Wake Vest Options: Know the Differences

Pick the perfect wake vest for the perfect ride

When selecting a wake vest for the season, choose wisely — it could save your life. It just may be the most important decision you make all year. In order for you to decide which vest works for your needs, we point out what you should look for in your ideal life jacket — Check it out.

The Basics

_Fit: _Not every person is built the same way, but neither is every vest. In order to select the right vest for your torso, try on a few before you buy. The fit and construction of each vest will vary from brand to brand, so make sure you are happy with the mobility, length, width and size of your vest. Have a friend grab the chest panels and give the vest an upward tug while you have it on. If the vest slides to your ears right away, you should reconsider the size or model — especially since neoprene has a tendency to stretch out after a few uses.

_Flotation: _Be sure to use good judgment when selecting a vest. The difference in flotation from vest to vest can vary dramatically. They range from life jackets that have lots of flotation and are even approved by the Coast Guard to save your life if you are immobilized, all the way to vests with very little flotation designed purely for competition in circumstances where trained medical professionals are standing by in the event of an emergency.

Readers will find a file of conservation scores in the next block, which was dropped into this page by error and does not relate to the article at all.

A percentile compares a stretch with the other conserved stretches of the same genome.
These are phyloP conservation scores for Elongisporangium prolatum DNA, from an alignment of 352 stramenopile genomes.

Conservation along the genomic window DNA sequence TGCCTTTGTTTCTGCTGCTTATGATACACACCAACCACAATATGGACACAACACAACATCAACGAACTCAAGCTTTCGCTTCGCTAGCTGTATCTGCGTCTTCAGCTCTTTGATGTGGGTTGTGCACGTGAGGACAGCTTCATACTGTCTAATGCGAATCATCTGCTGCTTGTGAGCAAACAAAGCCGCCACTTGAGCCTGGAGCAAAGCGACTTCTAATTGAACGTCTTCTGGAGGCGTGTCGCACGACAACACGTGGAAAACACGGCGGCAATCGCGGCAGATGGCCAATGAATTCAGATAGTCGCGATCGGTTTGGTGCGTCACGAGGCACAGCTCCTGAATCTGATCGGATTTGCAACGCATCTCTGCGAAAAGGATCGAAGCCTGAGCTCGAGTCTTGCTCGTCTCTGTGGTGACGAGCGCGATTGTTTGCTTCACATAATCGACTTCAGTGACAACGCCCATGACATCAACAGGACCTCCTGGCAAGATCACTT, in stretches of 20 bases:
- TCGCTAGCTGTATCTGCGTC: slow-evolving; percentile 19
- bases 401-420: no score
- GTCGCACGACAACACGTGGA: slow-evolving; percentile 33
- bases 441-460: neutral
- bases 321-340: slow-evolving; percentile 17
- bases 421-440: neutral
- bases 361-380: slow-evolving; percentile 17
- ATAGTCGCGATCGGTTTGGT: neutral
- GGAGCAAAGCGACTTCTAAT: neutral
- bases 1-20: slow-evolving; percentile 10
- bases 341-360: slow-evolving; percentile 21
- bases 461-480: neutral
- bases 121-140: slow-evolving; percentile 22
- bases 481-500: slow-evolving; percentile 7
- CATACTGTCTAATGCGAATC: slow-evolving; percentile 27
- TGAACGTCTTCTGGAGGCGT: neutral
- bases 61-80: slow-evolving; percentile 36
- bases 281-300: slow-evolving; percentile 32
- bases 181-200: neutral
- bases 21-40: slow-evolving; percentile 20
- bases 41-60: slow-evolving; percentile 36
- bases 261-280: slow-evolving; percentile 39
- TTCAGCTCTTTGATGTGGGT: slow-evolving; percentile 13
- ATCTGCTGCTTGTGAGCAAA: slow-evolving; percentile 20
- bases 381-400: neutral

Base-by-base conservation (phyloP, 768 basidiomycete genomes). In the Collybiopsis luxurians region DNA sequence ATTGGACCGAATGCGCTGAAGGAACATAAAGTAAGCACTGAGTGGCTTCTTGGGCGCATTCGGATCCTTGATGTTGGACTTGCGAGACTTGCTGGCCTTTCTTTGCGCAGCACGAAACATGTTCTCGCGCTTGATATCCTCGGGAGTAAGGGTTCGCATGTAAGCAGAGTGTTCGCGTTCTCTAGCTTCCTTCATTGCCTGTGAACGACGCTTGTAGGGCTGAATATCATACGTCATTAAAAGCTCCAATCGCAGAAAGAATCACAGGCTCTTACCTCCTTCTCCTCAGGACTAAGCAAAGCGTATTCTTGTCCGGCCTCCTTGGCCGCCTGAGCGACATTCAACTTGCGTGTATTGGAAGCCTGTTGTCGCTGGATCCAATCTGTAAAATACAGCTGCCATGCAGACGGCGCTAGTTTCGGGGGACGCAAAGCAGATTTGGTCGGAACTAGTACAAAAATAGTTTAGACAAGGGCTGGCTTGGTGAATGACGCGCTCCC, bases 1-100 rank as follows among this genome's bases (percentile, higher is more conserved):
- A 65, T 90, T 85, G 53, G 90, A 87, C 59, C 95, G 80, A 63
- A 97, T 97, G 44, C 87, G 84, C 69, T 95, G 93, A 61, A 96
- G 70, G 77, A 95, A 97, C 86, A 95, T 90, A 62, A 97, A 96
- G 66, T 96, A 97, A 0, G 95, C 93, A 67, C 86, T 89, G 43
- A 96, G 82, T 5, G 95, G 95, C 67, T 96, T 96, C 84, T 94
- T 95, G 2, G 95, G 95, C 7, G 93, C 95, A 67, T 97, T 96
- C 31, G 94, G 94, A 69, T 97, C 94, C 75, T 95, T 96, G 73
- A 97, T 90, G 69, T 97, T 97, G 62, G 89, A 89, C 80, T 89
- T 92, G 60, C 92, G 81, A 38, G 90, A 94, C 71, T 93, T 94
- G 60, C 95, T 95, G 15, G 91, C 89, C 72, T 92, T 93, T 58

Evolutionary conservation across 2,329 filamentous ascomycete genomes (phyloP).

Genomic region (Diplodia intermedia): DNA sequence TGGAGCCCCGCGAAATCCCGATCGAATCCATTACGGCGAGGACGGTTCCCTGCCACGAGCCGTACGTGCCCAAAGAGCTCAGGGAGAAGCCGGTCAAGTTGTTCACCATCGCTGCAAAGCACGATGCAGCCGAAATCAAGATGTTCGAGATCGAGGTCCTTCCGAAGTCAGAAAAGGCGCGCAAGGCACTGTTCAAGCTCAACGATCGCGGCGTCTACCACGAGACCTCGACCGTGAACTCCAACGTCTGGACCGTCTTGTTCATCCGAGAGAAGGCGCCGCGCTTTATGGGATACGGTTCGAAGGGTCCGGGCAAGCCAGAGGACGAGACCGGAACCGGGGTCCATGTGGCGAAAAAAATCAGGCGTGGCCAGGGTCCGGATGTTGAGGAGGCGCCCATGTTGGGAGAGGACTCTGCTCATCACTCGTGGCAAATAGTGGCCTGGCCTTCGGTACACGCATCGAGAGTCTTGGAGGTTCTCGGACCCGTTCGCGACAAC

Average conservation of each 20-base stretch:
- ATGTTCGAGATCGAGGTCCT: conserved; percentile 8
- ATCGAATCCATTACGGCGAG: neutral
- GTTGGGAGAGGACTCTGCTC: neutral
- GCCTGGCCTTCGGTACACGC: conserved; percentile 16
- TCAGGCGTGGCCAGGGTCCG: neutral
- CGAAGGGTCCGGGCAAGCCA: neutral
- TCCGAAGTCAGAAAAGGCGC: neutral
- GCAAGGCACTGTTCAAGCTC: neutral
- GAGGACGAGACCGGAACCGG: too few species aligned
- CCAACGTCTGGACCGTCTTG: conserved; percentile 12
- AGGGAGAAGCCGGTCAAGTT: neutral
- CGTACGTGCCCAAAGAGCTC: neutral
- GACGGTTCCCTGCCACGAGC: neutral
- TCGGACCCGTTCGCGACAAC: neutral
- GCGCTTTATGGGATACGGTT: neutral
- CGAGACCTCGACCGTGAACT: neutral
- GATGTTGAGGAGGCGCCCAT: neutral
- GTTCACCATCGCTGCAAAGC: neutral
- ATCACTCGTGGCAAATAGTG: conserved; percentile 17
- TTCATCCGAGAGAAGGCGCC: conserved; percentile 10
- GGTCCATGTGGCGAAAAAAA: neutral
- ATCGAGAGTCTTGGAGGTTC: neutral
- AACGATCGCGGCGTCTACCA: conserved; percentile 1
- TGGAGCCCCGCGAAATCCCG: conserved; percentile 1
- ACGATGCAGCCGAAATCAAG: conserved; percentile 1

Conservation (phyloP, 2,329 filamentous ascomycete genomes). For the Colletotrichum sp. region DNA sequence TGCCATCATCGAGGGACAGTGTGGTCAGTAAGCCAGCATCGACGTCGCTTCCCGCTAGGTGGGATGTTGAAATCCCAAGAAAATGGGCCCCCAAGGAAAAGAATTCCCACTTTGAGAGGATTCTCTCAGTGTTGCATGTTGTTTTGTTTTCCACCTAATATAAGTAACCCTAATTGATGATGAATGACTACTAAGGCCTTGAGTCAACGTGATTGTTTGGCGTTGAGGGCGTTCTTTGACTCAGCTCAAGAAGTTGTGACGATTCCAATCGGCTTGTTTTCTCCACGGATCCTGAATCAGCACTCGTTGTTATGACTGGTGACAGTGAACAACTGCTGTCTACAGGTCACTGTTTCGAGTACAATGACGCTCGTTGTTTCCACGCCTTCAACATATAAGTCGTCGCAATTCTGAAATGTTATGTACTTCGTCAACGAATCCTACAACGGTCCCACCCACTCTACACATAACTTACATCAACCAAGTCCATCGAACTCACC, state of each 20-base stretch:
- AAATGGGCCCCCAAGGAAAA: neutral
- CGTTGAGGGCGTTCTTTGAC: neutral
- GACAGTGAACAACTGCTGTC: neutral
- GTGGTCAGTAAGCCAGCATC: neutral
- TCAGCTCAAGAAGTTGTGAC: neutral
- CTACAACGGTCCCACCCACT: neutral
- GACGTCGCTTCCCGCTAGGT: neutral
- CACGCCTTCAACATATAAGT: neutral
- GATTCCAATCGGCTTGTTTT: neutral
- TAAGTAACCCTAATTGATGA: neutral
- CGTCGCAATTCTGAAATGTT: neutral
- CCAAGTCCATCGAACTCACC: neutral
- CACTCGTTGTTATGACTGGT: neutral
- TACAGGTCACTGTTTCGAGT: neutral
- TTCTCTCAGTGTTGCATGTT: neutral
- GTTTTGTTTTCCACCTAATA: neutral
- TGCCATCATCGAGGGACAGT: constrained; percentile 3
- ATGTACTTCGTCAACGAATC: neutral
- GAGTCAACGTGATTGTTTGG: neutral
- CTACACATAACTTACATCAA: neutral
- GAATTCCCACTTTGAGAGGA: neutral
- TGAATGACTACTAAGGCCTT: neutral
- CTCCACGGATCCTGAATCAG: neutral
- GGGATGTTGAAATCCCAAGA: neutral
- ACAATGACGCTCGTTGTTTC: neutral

_Entry: _Wake vest entry points and styles vary from model to model, and no one style is superior to another. Front-zip entries are the easiest to get on and off, while pullover-style entries tend to be the most comfortable and flexible while you are riding. Buckles are used to keep vests securely in place while in use. You may find that you favor one style of entry over another while trying on different options.

Not All Vests are Created Equal

Comp Vests: I’ll start out with comp vests here because this group is without regulation. It does not mean that the manufacturer planned for you to sink die while wearing it. Some float better than others, but without an official stamp of approval, you’ll need to know what you’re looking for to get one that fits your needs. When it comes to the law and your safety though, don’t mess around. Be sure to only wear competition vests in settings that they were designed for. That being said, for some competitions, many pro’s prefer the thinnest lightest, most flexible option available, while there may be other circumstances in which you would like your competition vest to have a little more flotation. Some of these vests float better than others.

I have personally taken an extremely hard back edge that rendered me momentarily paralyzed, but fully conscious. I had on a competition vest that had more than your average amount of floatation as far as comp vests go. After I crashed, I was brought to the surface face up and was able to breathe and call out to for help. Luckily, I made it out okay on this one. Had I been wearing a comp vest that had less flotation, I may not have lived to tell you about it. Keep in mind, when selecting a comp vest for the appropriate circumstances, not all vests are created equal.